I hope that I am helping in a very small way to make sure that the next generation is better equipped for relationships than I was. That they know where to find good information and where to get support. That they can speak to others and keep themselves safe. That they can see sex as something good rather than something dirty that shouldn’t be discussed. And that they can grow up to be adults who are more accepting and less judgemental than those who have gone before them. Who knows, maybe if I had been taught by me it wouldn’t have taken until I reached my forties to find words for those deep dark thoughts I could never explain, and work out that I was a kinky submissive.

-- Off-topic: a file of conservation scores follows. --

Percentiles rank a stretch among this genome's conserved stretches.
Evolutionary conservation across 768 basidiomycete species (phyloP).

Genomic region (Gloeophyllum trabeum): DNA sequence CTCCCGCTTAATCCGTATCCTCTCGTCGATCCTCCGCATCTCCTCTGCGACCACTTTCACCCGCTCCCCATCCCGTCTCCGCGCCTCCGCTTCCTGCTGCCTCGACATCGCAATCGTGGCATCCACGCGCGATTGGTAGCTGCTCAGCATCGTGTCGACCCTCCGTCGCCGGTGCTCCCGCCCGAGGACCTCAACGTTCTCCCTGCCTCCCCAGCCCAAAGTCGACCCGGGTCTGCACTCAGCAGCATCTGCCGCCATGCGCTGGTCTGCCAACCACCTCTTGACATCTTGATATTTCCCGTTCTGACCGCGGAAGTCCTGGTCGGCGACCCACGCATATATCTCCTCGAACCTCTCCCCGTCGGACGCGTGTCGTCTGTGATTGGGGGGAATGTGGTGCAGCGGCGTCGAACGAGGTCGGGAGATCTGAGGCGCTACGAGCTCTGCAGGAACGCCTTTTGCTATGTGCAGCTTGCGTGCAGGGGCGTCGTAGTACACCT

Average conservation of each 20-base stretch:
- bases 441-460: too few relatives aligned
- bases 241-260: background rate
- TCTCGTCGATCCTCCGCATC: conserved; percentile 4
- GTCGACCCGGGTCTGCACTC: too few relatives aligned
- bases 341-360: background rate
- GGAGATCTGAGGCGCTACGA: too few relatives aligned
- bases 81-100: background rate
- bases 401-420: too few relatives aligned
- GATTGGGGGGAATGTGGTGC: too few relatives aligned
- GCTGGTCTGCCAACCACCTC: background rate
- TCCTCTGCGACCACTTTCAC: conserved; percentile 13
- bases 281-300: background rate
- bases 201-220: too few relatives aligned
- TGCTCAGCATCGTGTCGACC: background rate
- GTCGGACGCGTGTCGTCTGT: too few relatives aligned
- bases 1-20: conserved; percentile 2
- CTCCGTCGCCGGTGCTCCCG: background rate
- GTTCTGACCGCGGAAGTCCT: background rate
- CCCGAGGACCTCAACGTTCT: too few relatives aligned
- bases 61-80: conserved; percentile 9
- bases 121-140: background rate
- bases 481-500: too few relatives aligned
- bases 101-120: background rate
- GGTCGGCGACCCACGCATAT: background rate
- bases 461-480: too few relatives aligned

Posted in Submissive Musings.

17 Comments

  1. Education needs people like you. There are so many who have no idea what is a healthy relationship nor how to go about setting one up. There are so many crazy myths about sexuality. Being able to teach about facts that will help people make good decisions and have healthy relationships is critical. Knowing the effects of bad decisions and the way lives can be ruined so easily can change your student’s lives in a positive way. I applaud you!!

  2. Very well discussed and I agree you are a great aspect to the curriculum and pastoral care. It’s also likely they (establishment) would be up in arms if they new your true self – but why? Terming it as a hobby is genius, I think of my sex blogging and erotica writing that way too, and I cant see it doing any harm either. Too many people allow their up-tight attitudes and lack of information on any sex that strays over the vanilla line to make them shun / abhor behaviours that they simply dont understand.